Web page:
Brita Brenna

3 Preserving History: Collecting and Displaying in Carl Akeley’s In Brightest Africa

Nigel Rothfels

Part II Authenticating

4 The Pleasure of Describing: Art and Science in August Johann Rösel von Rosenhof’s Monthly Insect Entertainment

Brian W. Ogilvie

5 Images, Ideas, and Ideals: Thinking with and about Ross’s Gull

Henry A. McGhie

6 A Dog of Myth and Matter: Barry the Saint Bernard in Bern

Liv Emma Thorsen

Part III Interacting

7 Popular Entomology and Anthropomorphism in the Nineteenth Century: L. M. Budgen’s Episodes of Insect Life

Adam Dodd

8 Interacting with The Watchful Grasshopper; or, Why Live Animals Matter in Twentieth-Century Science Museums

Karen A. Rader

9 Polar Bear Knut and His Blog

Guro Flinterud

About the Contributors



Making Animals Visible

Adam Dodd, Karen A. Rader, and Liv Emma Thorsen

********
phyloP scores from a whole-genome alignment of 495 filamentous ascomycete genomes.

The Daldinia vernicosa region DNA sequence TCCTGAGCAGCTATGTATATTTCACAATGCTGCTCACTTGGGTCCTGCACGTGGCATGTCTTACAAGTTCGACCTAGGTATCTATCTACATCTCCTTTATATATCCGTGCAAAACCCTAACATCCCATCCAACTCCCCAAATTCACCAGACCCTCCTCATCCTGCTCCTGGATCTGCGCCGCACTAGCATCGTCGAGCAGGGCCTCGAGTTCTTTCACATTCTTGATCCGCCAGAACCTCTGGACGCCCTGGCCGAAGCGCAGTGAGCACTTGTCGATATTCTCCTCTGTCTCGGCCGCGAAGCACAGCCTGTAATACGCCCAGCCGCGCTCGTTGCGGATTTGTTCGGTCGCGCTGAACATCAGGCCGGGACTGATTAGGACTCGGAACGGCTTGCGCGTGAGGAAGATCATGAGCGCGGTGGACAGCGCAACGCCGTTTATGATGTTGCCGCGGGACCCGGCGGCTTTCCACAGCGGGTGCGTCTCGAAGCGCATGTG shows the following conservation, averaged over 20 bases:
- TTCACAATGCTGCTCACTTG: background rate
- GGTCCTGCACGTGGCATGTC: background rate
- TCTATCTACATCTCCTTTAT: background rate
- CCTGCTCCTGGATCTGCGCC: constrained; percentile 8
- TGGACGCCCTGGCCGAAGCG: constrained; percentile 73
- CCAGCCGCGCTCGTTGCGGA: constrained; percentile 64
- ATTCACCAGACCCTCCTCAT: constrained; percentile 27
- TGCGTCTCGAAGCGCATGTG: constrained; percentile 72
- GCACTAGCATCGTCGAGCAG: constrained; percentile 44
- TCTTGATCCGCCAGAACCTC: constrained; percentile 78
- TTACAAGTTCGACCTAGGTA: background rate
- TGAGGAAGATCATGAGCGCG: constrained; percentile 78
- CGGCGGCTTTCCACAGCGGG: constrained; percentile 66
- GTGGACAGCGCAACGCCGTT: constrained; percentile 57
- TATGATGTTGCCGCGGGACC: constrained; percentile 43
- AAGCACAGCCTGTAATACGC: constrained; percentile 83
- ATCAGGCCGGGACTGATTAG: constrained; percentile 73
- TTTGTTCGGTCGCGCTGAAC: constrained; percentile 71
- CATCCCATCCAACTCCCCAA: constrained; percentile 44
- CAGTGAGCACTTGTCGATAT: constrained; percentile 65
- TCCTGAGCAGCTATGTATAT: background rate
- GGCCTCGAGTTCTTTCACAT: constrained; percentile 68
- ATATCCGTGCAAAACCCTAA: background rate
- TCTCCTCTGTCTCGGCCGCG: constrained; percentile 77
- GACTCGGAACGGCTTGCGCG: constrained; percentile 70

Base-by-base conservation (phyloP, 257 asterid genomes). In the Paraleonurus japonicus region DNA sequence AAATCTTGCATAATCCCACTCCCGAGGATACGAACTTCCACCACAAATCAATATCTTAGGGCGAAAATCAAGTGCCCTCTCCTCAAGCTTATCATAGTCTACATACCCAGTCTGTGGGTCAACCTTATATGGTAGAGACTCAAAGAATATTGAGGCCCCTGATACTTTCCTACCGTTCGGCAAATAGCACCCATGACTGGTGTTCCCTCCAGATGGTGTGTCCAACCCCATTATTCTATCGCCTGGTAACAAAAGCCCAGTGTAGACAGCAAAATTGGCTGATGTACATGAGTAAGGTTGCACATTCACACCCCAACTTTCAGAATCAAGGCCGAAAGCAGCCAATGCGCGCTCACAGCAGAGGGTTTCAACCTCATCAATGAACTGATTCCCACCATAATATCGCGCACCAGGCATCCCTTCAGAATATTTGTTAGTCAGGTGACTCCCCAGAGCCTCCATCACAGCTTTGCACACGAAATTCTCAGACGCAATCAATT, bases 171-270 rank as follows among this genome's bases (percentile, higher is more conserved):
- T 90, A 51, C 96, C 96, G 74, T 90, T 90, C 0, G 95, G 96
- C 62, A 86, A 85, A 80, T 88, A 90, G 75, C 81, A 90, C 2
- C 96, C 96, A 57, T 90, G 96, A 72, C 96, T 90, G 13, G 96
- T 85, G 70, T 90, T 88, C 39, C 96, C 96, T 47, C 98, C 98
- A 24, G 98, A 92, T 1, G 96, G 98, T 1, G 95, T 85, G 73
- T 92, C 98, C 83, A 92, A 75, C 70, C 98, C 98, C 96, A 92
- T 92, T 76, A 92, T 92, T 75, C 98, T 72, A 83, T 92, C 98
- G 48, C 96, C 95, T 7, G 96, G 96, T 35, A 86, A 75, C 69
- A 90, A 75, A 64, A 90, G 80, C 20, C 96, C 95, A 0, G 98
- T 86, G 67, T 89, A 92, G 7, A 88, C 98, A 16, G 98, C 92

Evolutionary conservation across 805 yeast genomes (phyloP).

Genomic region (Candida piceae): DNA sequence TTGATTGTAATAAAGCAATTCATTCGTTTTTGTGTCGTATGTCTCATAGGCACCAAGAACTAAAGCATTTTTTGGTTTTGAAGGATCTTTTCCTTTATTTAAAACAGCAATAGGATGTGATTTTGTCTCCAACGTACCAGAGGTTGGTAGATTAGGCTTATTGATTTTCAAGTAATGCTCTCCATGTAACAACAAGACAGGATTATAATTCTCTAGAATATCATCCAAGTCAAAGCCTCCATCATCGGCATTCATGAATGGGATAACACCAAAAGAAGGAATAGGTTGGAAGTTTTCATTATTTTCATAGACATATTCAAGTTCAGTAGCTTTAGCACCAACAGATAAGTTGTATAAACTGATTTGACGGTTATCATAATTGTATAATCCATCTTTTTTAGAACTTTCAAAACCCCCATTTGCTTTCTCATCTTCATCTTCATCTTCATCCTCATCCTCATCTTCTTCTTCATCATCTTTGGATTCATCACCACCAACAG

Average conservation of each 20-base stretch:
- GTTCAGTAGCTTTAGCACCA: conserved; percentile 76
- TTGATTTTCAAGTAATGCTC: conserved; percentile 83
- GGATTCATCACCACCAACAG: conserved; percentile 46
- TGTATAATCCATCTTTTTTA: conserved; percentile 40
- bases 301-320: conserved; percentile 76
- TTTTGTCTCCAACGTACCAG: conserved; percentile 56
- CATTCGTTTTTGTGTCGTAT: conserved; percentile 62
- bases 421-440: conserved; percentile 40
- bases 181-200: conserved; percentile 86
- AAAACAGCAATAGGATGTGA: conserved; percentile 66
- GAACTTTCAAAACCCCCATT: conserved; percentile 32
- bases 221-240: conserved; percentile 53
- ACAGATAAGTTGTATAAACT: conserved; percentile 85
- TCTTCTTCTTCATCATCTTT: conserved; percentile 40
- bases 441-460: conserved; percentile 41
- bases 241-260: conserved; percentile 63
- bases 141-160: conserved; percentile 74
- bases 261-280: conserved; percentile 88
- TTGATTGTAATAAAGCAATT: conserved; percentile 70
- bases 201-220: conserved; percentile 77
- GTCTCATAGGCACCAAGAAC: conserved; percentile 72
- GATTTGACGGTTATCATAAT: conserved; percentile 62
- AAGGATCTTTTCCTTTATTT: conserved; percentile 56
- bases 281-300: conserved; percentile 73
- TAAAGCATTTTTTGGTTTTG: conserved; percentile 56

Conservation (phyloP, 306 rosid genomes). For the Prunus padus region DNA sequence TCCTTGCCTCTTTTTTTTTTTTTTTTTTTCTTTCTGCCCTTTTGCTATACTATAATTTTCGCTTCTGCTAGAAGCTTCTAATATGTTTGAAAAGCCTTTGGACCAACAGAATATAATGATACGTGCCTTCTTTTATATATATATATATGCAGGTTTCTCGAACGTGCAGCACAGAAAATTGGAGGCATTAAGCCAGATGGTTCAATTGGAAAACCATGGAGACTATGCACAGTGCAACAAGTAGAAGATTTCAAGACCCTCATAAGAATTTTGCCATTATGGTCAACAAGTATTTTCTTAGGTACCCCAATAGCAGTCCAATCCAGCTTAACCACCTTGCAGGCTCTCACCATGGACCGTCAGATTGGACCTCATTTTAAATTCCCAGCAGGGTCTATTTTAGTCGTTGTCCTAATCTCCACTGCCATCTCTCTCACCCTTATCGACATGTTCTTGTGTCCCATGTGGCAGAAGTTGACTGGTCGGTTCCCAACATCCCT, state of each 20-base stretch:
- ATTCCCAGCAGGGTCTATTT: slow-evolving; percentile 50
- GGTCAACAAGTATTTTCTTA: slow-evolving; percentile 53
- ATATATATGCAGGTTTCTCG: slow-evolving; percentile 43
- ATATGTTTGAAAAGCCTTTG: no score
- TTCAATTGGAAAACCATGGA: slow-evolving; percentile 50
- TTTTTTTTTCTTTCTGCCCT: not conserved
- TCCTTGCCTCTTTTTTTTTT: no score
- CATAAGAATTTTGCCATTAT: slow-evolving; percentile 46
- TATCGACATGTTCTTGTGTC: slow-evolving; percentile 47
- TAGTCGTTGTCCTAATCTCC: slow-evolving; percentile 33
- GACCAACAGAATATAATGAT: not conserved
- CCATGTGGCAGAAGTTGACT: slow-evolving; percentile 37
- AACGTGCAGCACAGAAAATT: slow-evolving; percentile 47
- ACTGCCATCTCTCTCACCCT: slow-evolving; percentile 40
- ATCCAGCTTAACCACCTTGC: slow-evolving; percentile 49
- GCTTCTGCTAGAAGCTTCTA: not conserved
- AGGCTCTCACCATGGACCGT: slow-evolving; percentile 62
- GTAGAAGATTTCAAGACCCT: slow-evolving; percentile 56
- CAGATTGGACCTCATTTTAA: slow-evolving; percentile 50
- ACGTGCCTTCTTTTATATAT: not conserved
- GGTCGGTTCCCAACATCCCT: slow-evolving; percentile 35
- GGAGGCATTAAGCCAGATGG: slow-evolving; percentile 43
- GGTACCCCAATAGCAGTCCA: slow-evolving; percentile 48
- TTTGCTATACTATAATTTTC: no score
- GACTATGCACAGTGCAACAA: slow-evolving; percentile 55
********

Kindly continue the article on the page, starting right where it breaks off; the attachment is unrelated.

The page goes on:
Visitors entering the American Museum of Natural History’s “Hall of Biodiversity” are immediately presented with a 100-foot-long wall containing over a thousand objects, most of which are animal specimens and models (fig. I.1)—but what, exactly, do these visitors see? Exhibit designer Ralph Applebaum sought to combine emotion and education in the display. “The goal,” he wrote, “was to have people love the wall, love what they see, and love nature, and then confront them with what we do to nature, asking them ‘why are we so cruel to it.’” Indeed, shortly after its opening in 1998, a reviewer pronounced the hall a “stunning visual and intellectual design” that “instructs by seduction,” demonstrating “the intricately interrelated beauty of life on earth.” But can this kind of looking at animals—in museum dioramas, zoo displays, and film or television programs—ever be taken at face value? Two decades ago, John Berger condescendingly declared all such modes of envisioning animals to be “compensatory,” reflecting how marginalized animal lives have become in late capitalist societies. Rephrasing the original question, then: what does it mean to say humans see anything about the animals on display in this museum and in other natural history museums?